“What the hell just happened?”
Caitlin levelled a clear, hard look at Cisco. “You know what happened. You were there. I was there.”
Everyone else had gone; but they lingered, having no one to go home to and a deep need to talk. Looking at it one way, of course, the team was at a high moment of triumph. Team Flash had won. The Reverse Flash—Wells-not-Wells—had been defeated, his powers disabled by nanites. He now languished in the Pipeline, safely locked away. What they’d do with him was another matter, though not a question they could answer right now.
If ever. Looking at it another way, it was the same question they’d avoided for months without answering. Avoided even thinking about answering, in fact. Only the compulsion of the unavoidable had driven them to improvise a solution.
“This has been one crazy day. Night.” Cisco thought again. “Week.”
“Oh, yeah.” Caitlin bit her lip. “I can’t believe—”
“Not when I actually stop and think….”
“And we went along with it,” Caitlin marvelled. “Did we just get caught up in Barry’s … enthusiasm?”
“Did we have a choice? I mean,” Cisco added quickly, “we weren’t really asked, were we? I mean, not really. It was Barry who went to talk to him, talked him round, brought him here, made that … that … devil’s bargain with him. For what it was worth, which is nothing….”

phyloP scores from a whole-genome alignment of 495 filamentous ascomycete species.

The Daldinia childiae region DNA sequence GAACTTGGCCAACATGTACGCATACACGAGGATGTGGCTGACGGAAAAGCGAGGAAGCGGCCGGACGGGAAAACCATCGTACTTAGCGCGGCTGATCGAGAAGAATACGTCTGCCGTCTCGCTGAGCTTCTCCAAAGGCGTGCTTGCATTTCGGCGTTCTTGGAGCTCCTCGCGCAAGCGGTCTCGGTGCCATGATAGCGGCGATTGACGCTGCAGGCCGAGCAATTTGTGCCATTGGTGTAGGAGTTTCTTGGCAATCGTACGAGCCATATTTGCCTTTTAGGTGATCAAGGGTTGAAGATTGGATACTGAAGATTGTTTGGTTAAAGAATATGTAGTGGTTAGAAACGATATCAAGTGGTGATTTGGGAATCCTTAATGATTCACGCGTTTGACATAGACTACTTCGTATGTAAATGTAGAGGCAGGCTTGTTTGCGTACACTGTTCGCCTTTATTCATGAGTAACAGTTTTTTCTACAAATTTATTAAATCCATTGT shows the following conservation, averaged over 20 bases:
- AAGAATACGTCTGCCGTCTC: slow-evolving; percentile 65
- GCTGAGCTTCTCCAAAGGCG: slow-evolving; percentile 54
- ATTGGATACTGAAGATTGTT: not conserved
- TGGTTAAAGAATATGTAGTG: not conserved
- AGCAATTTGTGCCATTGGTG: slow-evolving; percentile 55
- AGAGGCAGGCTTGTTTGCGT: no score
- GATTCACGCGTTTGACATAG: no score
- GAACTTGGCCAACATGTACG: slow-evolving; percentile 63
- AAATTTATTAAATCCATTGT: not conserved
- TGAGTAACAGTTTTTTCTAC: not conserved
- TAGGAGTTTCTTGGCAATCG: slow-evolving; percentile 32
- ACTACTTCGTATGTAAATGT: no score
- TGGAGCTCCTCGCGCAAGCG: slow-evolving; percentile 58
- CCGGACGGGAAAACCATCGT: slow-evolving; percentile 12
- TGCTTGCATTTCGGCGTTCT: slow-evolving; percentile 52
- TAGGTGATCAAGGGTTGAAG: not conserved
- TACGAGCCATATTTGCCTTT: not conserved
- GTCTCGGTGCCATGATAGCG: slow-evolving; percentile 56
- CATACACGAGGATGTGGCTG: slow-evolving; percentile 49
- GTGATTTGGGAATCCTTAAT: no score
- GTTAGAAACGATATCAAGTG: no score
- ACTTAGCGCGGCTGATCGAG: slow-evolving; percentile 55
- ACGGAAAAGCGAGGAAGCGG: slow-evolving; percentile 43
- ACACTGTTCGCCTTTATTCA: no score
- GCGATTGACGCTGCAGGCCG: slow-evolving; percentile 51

“How he could trust him?” mourned Caitlin. “He really thought he’d keep his word.”
“Oh, he keeps his word,” said Cisco bitterly. “Like he said he’d torture my brother if I didn’t do what he wanted. He kept his word!”
Caitlin didn’t bring up her own kidnapping. In the event, she’d been rescued unharmed, at least physically. Dante’s hands still hadn’t quite fully recovered from the ice yet.
“How Barry could trust him…?” marvelled Cisco.
“Well, he knows better now.”
There was a long pause. (Well, Barry should know better now. Even Snart had pointed it out. “I'm a criminal and a liar, and I hurt people, and I rob them,” he’d said.)
“You heard him, right?” Cisco said, and repeated it again. “Though,” he added, “I think it’s one of those logic paradoxes. You know. He says he’s a liar; but that means he lies; and, if he lies when he says he’s a liar, that means he’s telling the truth.”
“He is telling the truth,” Caitlin said. “He hurts people.” And the two of them shared a glance; and Cisco nodded. “But the trouble is,” she added, “Barry heals.”